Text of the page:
(All quotes are from “Hasidic People, A Place in the New World” by Jerome R. Mintz, Harvard University Press, 1998.)
One of the most interesting rabbinical personalities to immigrate to America during the first half of the 20th century was Rav Chaim Avraham Dov Ber Levine Hakohen (1859/1860-1938), who was known as the Malach (angel). He was born in the town of Ilya in Russia. His father, a rav in Krisleva, was a follower of the Mitteler Rebbe of Lubavitch, Rabbi Dov Ber, and subsequently of his son the Tzemach Tzedek.
Although a follower of Chabad, Rabbi Levine was also close to a number of Litvishe gedolim, something most unusual at the time. The Malach was recognized as an outstanding talmid chacham, and at a young age obtained semicha from Rav Yitzchok Elchonon Spector (1817-1896) at a young age. In addition to being famous for his Torah brilliance, he was also known for his ascetic tendencies.
“In Europe the Malach had been held in high esteem by Rabbi Sholom Dovber Schneersohn (1860-1920), the fifth Lubavitcher Rebbe. Rabbi Sholom Dovber had selected him to tutor his own son, Joseph Isaac Schneersohn (1880-1950), who was destined to succeed his father as the sixth Lubavitcher Rebbe. The honor brought the Malach disappointment and frustration and led to his estrangement from the Rebbe.”
In 1923 when the Malach’s son, Reb Rifoel Zalman, immigrated to America, the Malach came with him and became the rav of a small Lubavitcher congregation at Washington Avenue and 169th Street in the Bronx.
The Malach was indeed angel-like. He was a large man with a flowing white beard and piercing eyes. He measured his words, investing each one with an aura of significance.
Since he was an eminent sage known for his piety and learning, the Malach attracted a great deal of attention. Visitors came to hear him express his thoughts on the conduct required of a religious man; others came to seek his judgment in business disputes or his advice on pressing family matters.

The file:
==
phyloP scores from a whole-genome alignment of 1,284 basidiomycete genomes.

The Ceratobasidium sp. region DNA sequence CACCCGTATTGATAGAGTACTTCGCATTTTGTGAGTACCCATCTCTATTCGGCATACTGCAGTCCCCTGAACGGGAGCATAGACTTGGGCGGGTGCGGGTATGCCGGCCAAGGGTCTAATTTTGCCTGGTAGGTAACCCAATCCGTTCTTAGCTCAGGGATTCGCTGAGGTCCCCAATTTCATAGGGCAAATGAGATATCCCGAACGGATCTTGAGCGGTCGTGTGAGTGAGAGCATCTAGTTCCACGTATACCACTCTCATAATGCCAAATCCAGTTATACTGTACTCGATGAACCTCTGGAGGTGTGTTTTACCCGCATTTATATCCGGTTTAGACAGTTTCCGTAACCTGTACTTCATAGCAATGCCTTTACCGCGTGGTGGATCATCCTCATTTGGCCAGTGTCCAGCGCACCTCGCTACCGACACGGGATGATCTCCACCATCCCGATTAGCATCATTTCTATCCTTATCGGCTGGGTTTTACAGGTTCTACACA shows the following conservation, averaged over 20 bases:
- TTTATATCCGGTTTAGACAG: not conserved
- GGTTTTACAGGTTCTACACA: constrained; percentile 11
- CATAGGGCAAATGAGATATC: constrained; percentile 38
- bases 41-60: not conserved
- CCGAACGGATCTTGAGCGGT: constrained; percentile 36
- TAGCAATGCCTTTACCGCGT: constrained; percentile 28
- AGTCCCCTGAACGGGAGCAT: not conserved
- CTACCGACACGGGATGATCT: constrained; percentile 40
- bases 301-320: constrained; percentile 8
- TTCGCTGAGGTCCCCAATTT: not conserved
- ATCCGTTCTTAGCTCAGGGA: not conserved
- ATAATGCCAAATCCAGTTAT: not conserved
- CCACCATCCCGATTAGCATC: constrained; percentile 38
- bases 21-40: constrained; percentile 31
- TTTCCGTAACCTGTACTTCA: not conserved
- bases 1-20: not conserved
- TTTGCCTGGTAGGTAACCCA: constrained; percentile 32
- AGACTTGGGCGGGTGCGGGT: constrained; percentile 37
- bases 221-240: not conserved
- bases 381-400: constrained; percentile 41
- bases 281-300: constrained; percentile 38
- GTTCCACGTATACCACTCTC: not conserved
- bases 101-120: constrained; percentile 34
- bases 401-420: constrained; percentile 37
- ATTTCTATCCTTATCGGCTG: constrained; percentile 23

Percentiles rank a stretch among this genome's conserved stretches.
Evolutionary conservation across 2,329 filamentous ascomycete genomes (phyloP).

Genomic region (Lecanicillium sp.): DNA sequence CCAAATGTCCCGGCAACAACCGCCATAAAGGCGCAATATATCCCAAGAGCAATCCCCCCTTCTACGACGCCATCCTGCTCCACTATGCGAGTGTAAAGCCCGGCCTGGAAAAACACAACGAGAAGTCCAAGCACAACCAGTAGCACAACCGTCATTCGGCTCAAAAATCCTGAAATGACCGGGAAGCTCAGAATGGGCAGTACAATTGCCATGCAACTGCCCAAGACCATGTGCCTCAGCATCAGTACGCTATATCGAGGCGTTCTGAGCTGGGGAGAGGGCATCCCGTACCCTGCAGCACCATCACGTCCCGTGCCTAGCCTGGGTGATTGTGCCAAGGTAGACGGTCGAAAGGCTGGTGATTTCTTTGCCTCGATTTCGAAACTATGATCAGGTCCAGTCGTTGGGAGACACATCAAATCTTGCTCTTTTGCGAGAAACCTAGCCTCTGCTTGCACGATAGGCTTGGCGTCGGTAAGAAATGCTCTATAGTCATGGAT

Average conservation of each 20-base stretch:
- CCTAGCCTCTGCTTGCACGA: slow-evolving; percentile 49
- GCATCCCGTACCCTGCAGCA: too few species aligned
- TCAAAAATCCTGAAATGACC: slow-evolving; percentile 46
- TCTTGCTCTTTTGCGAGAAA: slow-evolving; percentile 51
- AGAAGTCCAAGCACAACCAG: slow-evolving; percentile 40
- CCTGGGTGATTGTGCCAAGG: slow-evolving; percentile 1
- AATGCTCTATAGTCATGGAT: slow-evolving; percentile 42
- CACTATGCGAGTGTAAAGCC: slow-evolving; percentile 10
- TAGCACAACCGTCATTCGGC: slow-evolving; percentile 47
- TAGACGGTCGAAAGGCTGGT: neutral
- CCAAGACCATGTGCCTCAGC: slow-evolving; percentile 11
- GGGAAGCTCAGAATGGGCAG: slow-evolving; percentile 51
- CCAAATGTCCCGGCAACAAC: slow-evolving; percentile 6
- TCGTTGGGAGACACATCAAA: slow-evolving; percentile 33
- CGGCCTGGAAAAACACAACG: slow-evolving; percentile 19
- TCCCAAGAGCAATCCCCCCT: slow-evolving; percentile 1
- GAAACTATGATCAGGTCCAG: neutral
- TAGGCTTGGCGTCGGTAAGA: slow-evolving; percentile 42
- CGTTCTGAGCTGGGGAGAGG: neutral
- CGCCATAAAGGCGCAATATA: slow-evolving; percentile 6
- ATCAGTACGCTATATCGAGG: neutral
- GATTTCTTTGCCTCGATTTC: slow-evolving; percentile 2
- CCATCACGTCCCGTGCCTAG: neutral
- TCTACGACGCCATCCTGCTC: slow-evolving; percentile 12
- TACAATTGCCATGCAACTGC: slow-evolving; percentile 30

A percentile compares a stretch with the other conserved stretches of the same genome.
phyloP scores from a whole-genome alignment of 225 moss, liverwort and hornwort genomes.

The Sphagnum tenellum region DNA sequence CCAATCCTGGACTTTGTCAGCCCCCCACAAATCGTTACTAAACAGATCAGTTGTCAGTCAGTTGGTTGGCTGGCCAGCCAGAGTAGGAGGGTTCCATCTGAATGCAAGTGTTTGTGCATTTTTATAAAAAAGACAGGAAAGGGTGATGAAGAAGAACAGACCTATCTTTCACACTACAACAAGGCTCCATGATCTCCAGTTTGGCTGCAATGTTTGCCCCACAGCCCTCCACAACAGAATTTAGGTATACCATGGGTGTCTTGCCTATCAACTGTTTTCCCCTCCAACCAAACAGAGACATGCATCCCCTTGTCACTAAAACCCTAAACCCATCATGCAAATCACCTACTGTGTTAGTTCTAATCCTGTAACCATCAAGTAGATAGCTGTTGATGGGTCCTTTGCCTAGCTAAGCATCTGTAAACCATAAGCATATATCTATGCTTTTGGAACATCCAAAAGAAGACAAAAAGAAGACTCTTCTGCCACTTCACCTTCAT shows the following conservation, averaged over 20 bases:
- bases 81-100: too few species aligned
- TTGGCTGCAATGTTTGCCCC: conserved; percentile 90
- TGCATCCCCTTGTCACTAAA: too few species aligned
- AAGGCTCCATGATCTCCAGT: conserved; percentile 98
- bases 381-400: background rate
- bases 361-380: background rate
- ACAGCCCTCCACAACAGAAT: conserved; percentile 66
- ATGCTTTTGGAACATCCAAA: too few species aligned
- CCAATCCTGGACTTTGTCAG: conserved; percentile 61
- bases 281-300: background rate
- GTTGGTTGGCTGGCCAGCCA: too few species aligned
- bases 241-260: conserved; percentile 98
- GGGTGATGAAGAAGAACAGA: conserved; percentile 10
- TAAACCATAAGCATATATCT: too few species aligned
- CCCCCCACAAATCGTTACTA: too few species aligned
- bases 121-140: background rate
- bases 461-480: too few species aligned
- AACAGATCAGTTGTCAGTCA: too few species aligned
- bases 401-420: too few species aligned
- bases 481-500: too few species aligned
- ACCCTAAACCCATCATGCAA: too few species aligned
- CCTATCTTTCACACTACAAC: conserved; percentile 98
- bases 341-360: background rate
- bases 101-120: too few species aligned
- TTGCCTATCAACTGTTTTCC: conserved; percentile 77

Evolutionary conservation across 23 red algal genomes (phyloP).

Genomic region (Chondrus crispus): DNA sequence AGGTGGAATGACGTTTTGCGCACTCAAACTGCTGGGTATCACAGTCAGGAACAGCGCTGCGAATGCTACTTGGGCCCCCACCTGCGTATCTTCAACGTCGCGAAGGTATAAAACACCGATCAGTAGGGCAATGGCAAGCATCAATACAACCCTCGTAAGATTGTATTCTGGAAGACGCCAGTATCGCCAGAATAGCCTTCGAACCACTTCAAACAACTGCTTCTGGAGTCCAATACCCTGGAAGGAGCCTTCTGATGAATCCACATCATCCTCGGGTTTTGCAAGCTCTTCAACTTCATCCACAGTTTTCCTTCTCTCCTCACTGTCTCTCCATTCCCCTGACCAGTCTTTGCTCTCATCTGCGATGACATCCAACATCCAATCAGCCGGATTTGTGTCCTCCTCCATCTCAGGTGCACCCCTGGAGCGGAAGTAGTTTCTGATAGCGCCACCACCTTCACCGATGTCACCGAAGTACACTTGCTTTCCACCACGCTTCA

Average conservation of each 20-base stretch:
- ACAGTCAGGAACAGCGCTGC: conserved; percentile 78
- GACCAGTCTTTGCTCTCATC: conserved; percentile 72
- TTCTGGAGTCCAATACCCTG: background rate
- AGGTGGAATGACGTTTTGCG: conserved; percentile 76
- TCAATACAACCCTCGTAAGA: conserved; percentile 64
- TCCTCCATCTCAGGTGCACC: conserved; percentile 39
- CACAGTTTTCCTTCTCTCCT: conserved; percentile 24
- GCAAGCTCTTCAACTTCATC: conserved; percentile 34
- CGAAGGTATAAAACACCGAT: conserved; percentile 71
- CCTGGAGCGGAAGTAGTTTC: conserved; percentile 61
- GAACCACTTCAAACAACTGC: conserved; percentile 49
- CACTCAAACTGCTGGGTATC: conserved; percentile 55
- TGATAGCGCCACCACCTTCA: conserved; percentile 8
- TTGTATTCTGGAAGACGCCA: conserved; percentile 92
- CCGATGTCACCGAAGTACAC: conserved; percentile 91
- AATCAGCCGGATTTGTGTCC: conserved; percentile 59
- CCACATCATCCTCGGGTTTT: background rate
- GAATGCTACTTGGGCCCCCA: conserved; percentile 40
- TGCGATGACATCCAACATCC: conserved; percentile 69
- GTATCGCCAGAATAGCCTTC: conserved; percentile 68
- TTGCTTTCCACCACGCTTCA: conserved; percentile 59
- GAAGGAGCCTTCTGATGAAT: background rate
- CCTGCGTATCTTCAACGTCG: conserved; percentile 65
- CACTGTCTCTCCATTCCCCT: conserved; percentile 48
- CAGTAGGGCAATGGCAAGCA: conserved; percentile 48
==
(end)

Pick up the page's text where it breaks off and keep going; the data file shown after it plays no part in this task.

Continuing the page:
The Malach was not in favor of studying secular subjects and, when he discovered that his son Rifael had acquired knowledge of biology, he nearly had a stroke. He became white and trembled so violently his family feared for him. He made his son promise never to study biology again.
Included among the Malach’s many admirers was Rabbi Shraga Feivel Mendlowitz, rosh yeshiva of Torah Vodaath, which was then located in Williamsburg on Wilson Street. It was founded in 1914 by Orthodox Jews who wanted to match their religious beliefs to the demands of the new environment. Rabbi Mendlowitz had arrived in the United Stares in that same year. In 1921, at the age of thirty-four, he was appointed principal of Torah Vodaath. It was under his leadership that the yeshiva rose to its position of prominence.
“An innovator and driving force in religious education, he started a mesivta (high school) to continue the education of students under his care, and in general helped to upgrade the level of yeshivah learning in the United States. While still a student in Europe, Rabbi Mendlowitz had become a follower of Rabbi Samson Raphael Hirsch, the advocate of the Neo-Orthodox movement in Germany, who welcomed the integration of Western European middle-class culture into Orthodox Judaism. Rabbi Hirsch’s philosophy was summed up in the phrase Torah Im Derech Eretz [Torah with worldly learning].
“While Orthodox religious principles were maintained at Torah Vodaath, the yeshiva was intended to enable the students to compete successfully in the professions and in the marketplace. The goal was to eliminate educational barriers to the acceptance of Orthodox Jews as full-fledged American citizens. In keeping with that goal, Torah Vodaath offered classes not only in traditional religious subjects but also in secular subjects, and the students divided their time between religious and secular spheres.